Wisconsin v. Mitchell
With this decision, a line was drawn between First Amendment protected speech and criminal activity that had as its motive hate based on race, religion, or related biases. The Court did not broadly condone restrictions to expression, but did indicate that hate crimes can be considered more dangerous to society than crimes with other motives, and therefore could be punished more severely.
Todd Mitchell was one of a group of young black men who had been watching the movie Mississippi Burning in a Kenosha, Wisconsin apartment on 7 October 1989. The movie contains scenes of white men beating a black boy, and other racially-motivated violence against blacks. After viewing the movie, the men went outside onto the street. Mitchell made some remarks about wanting "to move on some white people," and when a white boy passed on the other side of the street, Mitchell said, "There goes a white boy; go get him." The group, including Mitchell, beat the boy severely, and stole his running shoes; the boy was in a coma for four days, but survived the attack.
In 1990, the Wisconsin legislature had passed a statute that allowed for enhanced penalties in cases in which the person being sentenced "[i]ntentionally selects the person against whom the crime . . . is committed or selects the property which is damaged or otherwise affected by the crime . . . because of the race, religion, color, disability, sexual orientation, national origin or ancestry of that person . . . " The circuit court which convicted Mitchell of aggravated battery cited this statute to enhance his sentence, from two to four years in prison. The statute was found to be unconstitutional by the Wisconsin Supreme Court, after the court of appeals rejected Mitchell's challenge; the case was then petitioned to the U.S. Supreme Court.
The arguments that Mitchell advanced, and which had been accepted by the state supreme court, were that the statute violated the First Amendment by punishing "offensive thought," and that the statute was unconstitutional because it was too broad and would have a "chilling effect" on individuals' speech. Mitchell asserted that the statute allowed the courts to punish the motive for selecting the victim, and "that the statute violates the First Amendment by punishing offenders' bigoted beliefs."
Mitchell's case was based on the tradition of the Court protecting speech, even speech which could be considered offensive or objectionable. In R.A.V. v. City of St. Paul (1992), for example, three young white men were charged with violating an ordinance which banned the use of symbols which "arouse anger, alarm, or resentment in others on the basis of race, color, creed, religion, or gender." The men had burned a cross on the property of a black family, recalling the activities of the Ku Klux Klan. The Court rejected the ordinance as unconstitutional, as it limited speech according to content, and because it allowed restrictions "based on hostility-or favoritism-toward the underlying message expressed." This precedent of protecting hate speech was the basis of Mitchell's arguments.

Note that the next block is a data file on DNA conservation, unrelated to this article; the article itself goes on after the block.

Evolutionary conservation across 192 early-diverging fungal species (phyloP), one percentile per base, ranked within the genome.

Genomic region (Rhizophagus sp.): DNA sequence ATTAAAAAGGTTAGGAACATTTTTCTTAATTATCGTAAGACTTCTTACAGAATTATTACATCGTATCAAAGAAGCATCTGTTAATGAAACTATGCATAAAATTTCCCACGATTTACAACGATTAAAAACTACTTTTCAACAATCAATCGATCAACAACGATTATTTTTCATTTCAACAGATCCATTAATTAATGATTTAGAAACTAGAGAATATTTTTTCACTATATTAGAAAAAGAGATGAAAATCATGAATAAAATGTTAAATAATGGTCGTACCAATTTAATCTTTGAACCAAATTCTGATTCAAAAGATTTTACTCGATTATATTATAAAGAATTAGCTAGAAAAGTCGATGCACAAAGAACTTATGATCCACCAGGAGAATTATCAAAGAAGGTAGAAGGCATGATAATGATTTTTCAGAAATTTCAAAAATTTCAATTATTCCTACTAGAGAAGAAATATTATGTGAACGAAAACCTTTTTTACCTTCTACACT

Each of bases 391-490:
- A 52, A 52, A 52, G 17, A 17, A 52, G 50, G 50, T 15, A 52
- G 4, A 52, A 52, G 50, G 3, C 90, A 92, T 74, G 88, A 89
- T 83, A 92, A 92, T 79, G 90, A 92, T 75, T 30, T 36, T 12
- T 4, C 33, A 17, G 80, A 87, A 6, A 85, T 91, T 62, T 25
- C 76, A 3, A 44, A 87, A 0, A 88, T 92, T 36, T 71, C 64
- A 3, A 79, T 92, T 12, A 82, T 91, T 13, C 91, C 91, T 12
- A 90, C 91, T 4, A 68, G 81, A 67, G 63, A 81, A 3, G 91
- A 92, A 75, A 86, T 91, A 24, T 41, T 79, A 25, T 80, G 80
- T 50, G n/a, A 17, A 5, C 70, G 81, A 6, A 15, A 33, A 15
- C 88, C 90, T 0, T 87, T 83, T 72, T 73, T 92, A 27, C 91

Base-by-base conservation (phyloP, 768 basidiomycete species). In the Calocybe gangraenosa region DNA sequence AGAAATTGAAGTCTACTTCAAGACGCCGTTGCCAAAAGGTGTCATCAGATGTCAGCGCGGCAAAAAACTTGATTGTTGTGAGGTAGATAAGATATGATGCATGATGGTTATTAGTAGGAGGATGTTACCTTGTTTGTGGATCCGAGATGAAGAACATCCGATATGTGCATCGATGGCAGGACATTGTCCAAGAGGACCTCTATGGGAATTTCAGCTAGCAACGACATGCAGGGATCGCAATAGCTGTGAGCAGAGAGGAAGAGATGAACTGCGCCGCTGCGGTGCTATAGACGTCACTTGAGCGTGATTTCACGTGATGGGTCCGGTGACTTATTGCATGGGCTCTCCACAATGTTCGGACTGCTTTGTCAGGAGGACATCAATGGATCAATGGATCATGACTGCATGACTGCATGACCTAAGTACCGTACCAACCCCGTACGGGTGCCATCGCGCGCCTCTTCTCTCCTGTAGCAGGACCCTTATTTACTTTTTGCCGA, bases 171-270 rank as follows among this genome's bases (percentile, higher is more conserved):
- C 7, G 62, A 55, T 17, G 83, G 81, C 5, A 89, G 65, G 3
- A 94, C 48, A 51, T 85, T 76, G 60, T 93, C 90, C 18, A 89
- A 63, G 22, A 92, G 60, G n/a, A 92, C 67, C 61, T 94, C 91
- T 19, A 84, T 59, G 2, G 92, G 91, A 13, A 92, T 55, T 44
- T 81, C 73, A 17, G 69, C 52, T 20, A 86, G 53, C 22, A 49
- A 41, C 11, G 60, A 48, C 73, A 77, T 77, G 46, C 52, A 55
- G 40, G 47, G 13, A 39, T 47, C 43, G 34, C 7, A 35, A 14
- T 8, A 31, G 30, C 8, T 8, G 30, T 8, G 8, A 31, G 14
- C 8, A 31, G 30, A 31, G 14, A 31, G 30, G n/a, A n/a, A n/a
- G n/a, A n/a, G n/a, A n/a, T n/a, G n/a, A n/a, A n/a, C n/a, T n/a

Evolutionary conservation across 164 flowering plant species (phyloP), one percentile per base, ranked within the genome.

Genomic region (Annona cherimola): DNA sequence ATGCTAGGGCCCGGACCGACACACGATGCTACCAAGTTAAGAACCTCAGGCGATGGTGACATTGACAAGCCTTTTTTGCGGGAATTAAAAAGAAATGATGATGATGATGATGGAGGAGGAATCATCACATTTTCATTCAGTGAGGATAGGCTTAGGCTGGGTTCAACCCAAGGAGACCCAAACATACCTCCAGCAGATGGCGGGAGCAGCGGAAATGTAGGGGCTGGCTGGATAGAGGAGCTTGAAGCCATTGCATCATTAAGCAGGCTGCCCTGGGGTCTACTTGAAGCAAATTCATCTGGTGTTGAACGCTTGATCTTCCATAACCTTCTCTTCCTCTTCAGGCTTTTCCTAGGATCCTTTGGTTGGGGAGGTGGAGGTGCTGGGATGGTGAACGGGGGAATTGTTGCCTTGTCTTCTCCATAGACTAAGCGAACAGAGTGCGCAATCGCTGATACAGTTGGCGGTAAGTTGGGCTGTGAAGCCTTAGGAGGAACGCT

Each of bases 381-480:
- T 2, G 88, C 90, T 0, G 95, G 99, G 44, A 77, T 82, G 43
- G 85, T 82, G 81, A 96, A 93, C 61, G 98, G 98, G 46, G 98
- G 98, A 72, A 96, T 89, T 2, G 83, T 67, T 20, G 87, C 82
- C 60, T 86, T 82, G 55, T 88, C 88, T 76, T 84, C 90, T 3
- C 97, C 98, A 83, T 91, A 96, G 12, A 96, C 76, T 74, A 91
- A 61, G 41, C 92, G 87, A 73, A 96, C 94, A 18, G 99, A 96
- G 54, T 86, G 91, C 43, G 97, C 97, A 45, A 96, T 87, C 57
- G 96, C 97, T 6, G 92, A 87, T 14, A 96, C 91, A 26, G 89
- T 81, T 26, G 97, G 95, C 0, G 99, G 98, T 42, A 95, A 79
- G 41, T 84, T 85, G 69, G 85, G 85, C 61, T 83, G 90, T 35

However, the U.S. Supreme Court rejected these arguments, citing United States v. O'Brien (1968): "Our cases reject the view that an apparently limitless variety of conduct can be labeled `speech' whenever the person engaging in the conduct intends thereby to `express an idea;'" and National Association for the Advancement of Colored People v. Claiborne Hardware Co. (1982): "The First Amendment does not protect violence." In accord with these cases, Justice Rehnquist wrote, "A physical assault is not, by any stretch of the imagination, expressive conduct protected by the First Amendment." The Court also found that the statute did not violate the Constitution, as it was suitably narrow; no credence was given to the idea that the statute would have a chilling effect on speech, as the legislation would only effect the sentencing phase of criminal proceedings.
The Court also had precedents which allowed the consideration of motive in criminal sentencing. In Barclay v. Florida (1983), for example, the Court had "allowed the sentencing judge to take into account the defendant's racial animus towards his victim"--the defendant was a member of the Black Liberation Army, and was attempting to provoke a "race war." And the Court recognized Wisconsin's reasoning for passing the statute: it "singles out for enhancement bias-inspired conduct because this conduct is thought to inflict greater individual and societal harm," and is "more likely to provoke retaliatory crimes, inflict distinct emotional harms on their victims, and incite community unrest." While the Court made no move to impede what could be considered "hate speech," it acknowledged that some crimes, when motivated by hatred, were subject to more severe punishments.